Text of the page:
The Celtics are now 80 games into the regular season, and Rasheed Wallace has heard 80 games' worth of criticism throughout his inconsistent season, whether it's the boos he hears after missing a 3-pointer or all the media speculation after an outburst.
Every once in a while, though, Rasheed surprises the critics and turns in a solid performance.
Against Kevin Durant and the Thunder two weeks ago, he went 7-of-8 from the floor and dropped a game-high 18 points off the bench. He then had eleven points and eight rebounds against the Rockets two nights later. Against the Bucks over the weekend, with Kevin Garnett resting a sore ankle, the grizzled 35-year-old Wallace turned in 12 points and seven rebounds.
The playoffs are set to begin in less than a week, and it's time to put Wallace's past trials and tribulations behind us. It's time to forget the regular season that was.
His coach knows what he's been through and understands the journey that's been Wallace's season.
"Up and down," Doc Rivers said last week. "He's had some good games and some bad games. But I think the bottom line is he'll be judged, and our team will be judged, on how well we play in the playoffs. If he has a good playoff run, I don't think anyone's going to say this was the disappointing Rasheed Wallace. If he has a great playoff run, I think people are going to say, 'That's what we brought him here for.'"
This is exactly what the Celtics brought Rasheed Wallace to Boston for. Without a doubt, it's the playoffs that matter most and they'll need to call upon that guy with 15 seasons and 153 career playoff games under his belt.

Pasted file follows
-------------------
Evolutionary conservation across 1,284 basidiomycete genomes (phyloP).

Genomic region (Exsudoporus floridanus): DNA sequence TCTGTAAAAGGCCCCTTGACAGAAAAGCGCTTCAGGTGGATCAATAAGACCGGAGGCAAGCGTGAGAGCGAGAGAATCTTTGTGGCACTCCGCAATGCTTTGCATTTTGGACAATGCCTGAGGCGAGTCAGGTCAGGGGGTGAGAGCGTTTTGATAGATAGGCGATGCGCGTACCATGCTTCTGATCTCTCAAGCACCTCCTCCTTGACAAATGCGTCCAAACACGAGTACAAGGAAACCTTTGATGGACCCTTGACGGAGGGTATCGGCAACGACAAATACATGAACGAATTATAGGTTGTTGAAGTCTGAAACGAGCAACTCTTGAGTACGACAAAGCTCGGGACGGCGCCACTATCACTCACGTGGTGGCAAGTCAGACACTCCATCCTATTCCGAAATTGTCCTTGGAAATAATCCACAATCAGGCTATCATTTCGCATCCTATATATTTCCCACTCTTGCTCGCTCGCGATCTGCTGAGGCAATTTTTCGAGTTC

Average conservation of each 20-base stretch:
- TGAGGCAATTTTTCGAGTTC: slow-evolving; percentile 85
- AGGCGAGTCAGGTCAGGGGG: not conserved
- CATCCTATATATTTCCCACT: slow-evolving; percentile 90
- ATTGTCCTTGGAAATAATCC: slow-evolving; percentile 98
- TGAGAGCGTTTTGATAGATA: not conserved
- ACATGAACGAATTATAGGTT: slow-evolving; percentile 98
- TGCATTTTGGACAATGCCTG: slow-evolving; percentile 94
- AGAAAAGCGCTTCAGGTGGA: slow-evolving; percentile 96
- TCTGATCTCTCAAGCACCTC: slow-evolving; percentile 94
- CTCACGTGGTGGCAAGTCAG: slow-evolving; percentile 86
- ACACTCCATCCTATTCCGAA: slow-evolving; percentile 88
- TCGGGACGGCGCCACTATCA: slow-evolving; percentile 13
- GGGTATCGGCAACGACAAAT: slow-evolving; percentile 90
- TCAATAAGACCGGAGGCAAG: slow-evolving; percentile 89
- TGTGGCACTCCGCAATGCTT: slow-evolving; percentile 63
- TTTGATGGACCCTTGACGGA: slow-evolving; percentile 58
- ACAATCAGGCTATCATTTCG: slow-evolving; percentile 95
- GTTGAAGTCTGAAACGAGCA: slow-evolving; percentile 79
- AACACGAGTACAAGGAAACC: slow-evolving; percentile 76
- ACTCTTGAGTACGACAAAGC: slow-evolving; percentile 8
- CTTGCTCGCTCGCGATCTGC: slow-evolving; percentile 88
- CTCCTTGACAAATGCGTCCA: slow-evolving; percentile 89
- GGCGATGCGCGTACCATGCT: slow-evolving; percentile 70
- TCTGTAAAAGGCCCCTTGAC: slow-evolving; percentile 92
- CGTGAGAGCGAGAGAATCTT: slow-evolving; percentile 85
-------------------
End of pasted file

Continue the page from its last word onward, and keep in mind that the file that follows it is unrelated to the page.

They'll need his presence defensively against some of the tougher, longer big men in the Eastern Conference such as Jermaine O'Neal, Anderson Varejao and Dwight Howard.
They'll need him crashing the boards and offering veteran leadership in a way they haven't seen from him yet this season.
And when you least expect it, he may even step up and hit a big shot or two.
We all know the ups and downs that Rasheed Wallace has been through. We've witnessed the rocky moments, both on the court and off. We've seen him make lazy plays, take careless shots, and mouth off at inopportune times. But we've also seen brief flashes that remind us he can be an impact player.
Wallace has been around long enough to know that it's the playoffs that really count. No one defines their legacy with a strong couple of games in March. That's not how it works.
In those 153 postseason games, Wallace has piled up 2,237 points, 1,028 rebounds and 255 assists. He's reached the conference finals six times and the NBA Finals twice.
He knows what time it is. He knows that no matter what's happened through these first 80 games, he can make everyone forget everything if he can just string together a strong playoff run.
It's nothing he's never done before. And it's nothing he can't do again.